Thursday, December 18, 2008

On Our Present Condition

There's an interesting discussion over at TPM Cafe this week on Depression economics (economic, not personal depression). I can't pretend to understand much of it, given that I took (and dropped) only one Economics class in my life, but wanted to pick up on a couple of the less technical points. The first is that much of the focus is on getting us consuming again. While I'm not of the Mall is the Playhouse of the Devil school, it seems to me that we could use a little mindfulness in our consuming--buying things we need or want--rather than just hosting products on their way to the landfill, Goodwill or our next garage sale. Much of what is on offer at Target, WalMart and the Dollar Store could disappear from the world tomorrow with no noticeable deterioration in the quality of anyone's life. Unfortunately what really happens during recessions is that all the good stuff disappears from the shelves, to be replaced by junk that is cheap to produce and cheap to buy. I can only think that this happens because capitalism is desperate to sell us something, anything, just to keep the wheels grinding. And please note that I am not suggesting that people purchase only those things they need, in a reprise of the Maoist patch and patch again, but that we think about what we want just a wee bit more than "see it, want it, buy it."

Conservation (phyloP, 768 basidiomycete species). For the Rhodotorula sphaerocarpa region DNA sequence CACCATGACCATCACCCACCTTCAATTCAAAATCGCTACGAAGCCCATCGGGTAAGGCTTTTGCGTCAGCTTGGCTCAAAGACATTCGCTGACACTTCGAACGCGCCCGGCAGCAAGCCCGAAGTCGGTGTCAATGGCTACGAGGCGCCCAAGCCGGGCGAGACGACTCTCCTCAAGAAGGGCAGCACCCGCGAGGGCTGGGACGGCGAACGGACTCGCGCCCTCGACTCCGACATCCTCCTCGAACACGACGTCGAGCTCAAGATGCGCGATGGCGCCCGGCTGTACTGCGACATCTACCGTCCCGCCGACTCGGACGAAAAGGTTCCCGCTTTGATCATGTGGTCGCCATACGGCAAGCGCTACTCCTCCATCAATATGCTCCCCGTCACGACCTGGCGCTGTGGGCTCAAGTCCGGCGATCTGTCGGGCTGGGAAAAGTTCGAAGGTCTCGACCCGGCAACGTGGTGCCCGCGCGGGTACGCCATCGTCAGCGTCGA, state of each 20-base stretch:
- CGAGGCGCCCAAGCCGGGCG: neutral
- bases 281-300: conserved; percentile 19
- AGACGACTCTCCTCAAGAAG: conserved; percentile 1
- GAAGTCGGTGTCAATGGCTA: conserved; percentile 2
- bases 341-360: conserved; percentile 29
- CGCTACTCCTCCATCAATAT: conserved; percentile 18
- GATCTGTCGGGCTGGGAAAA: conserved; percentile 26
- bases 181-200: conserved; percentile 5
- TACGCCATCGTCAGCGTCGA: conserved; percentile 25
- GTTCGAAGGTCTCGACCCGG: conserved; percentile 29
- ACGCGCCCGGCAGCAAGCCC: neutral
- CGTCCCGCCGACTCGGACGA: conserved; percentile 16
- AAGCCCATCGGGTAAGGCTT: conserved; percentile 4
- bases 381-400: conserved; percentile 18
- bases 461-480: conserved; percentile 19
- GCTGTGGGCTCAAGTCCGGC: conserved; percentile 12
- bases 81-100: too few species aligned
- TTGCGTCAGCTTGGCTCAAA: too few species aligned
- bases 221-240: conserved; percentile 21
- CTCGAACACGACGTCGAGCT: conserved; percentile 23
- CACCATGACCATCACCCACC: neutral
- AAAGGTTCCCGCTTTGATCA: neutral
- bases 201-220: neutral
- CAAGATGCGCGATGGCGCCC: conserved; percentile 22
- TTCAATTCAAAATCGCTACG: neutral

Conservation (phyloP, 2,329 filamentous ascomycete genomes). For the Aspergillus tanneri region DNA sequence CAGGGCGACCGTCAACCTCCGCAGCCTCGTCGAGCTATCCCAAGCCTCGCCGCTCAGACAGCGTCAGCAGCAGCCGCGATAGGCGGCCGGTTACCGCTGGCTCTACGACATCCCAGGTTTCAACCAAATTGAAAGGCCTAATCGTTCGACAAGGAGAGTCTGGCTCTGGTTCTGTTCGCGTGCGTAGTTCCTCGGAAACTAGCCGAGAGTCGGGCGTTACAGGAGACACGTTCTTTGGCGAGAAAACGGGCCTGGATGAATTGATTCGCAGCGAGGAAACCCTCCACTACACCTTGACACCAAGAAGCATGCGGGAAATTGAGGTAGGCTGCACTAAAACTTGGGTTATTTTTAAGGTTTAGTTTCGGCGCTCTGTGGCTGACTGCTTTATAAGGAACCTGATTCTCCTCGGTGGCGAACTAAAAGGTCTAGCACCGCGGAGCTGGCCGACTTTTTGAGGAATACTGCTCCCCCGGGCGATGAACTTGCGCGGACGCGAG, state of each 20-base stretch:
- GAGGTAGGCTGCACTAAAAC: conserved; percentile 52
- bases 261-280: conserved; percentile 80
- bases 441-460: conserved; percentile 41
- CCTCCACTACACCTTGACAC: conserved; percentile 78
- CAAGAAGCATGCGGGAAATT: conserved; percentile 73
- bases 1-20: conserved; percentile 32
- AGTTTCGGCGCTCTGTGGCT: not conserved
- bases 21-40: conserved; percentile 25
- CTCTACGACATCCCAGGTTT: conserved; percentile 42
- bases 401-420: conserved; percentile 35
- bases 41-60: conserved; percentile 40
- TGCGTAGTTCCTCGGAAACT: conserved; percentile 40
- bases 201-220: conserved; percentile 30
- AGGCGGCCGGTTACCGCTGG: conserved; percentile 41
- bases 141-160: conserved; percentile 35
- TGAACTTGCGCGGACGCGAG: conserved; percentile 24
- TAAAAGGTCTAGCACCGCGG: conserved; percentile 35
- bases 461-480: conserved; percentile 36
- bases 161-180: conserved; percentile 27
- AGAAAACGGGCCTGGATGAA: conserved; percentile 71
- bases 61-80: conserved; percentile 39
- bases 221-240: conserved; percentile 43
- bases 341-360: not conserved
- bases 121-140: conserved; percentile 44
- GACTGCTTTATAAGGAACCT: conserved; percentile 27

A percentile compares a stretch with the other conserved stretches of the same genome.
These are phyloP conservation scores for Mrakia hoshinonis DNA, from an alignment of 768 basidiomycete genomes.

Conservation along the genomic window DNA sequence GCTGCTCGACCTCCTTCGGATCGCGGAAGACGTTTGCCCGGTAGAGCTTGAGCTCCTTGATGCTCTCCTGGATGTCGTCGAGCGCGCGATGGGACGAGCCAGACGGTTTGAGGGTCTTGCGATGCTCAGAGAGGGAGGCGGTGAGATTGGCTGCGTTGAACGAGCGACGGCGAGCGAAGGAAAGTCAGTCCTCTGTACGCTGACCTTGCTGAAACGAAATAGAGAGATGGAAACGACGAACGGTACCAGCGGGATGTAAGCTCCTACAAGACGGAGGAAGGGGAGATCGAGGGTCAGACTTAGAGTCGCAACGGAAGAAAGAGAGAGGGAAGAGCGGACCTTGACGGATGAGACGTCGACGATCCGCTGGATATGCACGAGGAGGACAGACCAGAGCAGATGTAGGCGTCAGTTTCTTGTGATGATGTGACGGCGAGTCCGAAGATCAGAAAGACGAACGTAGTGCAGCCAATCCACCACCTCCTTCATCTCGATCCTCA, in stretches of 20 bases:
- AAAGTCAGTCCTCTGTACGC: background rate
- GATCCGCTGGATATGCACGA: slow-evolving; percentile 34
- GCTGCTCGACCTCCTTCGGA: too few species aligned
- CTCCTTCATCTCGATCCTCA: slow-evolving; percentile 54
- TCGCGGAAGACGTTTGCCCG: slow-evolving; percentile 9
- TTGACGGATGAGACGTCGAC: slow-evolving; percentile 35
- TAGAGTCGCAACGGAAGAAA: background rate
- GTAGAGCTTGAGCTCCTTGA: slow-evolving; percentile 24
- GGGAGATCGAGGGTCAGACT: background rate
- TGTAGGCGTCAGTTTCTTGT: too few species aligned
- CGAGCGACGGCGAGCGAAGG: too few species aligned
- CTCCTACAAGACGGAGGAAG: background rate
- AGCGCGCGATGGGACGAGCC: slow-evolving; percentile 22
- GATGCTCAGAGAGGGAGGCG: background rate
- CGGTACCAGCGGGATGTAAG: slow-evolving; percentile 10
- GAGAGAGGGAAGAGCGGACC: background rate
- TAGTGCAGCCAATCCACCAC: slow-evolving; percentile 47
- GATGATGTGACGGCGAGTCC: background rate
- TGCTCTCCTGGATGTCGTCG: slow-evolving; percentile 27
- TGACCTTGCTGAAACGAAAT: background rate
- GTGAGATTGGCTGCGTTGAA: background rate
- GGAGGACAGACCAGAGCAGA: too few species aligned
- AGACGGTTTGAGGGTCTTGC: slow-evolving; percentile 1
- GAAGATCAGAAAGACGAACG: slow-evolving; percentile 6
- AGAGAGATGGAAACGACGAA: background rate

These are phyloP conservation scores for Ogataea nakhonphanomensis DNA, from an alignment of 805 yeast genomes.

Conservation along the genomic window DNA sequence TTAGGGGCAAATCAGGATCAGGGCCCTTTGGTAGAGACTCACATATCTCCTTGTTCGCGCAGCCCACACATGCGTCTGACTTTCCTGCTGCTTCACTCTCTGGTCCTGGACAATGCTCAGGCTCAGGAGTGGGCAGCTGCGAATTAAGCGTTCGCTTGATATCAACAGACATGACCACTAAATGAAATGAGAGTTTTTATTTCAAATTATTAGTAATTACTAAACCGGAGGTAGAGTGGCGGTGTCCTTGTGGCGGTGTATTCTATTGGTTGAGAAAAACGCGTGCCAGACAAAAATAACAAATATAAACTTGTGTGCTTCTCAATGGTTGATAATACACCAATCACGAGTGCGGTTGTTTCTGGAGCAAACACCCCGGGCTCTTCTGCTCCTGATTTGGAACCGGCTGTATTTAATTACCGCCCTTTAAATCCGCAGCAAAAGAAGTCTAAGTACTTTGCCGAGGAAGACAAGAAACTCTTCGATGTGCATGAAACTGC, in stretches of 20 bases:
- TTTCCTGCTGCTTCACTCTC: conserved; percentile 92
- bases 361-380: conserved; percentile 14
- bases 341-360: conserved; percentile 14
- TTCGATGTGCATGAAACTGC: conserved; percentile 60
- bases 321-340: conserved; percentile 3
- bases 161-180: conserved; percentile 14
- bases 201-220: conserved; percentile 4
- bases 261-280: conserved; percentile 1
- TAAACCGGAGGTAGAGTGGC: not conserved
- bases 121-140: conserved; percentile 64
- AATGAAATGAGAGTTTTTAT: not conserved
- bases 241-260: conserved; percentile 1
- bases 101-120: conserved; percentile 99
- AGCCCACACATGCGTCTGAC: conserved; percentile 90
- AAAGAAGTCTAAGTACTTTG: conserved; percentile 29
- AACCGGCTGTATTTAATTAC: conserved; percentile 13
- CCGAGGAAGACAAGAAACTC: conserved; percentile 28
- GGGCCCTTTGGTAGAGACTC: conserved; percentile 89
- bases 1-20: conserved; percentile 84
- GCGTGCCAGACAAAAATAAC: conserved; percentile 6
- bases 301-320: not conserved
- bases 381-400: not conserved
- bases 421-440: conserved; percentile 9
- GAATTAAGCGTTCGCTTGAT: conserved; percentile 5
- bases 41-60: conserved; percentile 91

The second issue that goes unmentioned is that a good portion of the population (about 2/3) really didn't have enough money to go shopping even in the before time. Most of the income of most people is spent on the necessities--housing and utilities, health care, transportation, food--and there's damned little left over for the mall. If they really want to get consuming going, the powers what control the economic sphere should give the poorest 2/3 of the population a wage increase. And no one is even talking about the population of the rest of the world, which would just like to consume some safe water and an adequate amount of food.

And finally, how much consuming should people do when little planet Earth really can't absorb all the garbage we're spewing out. Do we really want a world like Wall-E's, where we're forced to abandon most of it to the packaging left behind? Certainly we could do some simple things, like outlawing bottled water in San Francisco, which has the best tap water in the country. Or getting rid of the seven layers of packaging that we have to wade through to get to the item we actually bought.

1 comment:

annot8 said...

'Minds me of the years I spent on Molokai. Many folks raised their own chickens and steers, and had some kind of garden - for food or for smoking. I myself was grateful just to have electricity at night, and often heated a kettle of water on the hibachi to wash dishes with. You very quickly grew to recognize what was needed vs what was merely nice to have.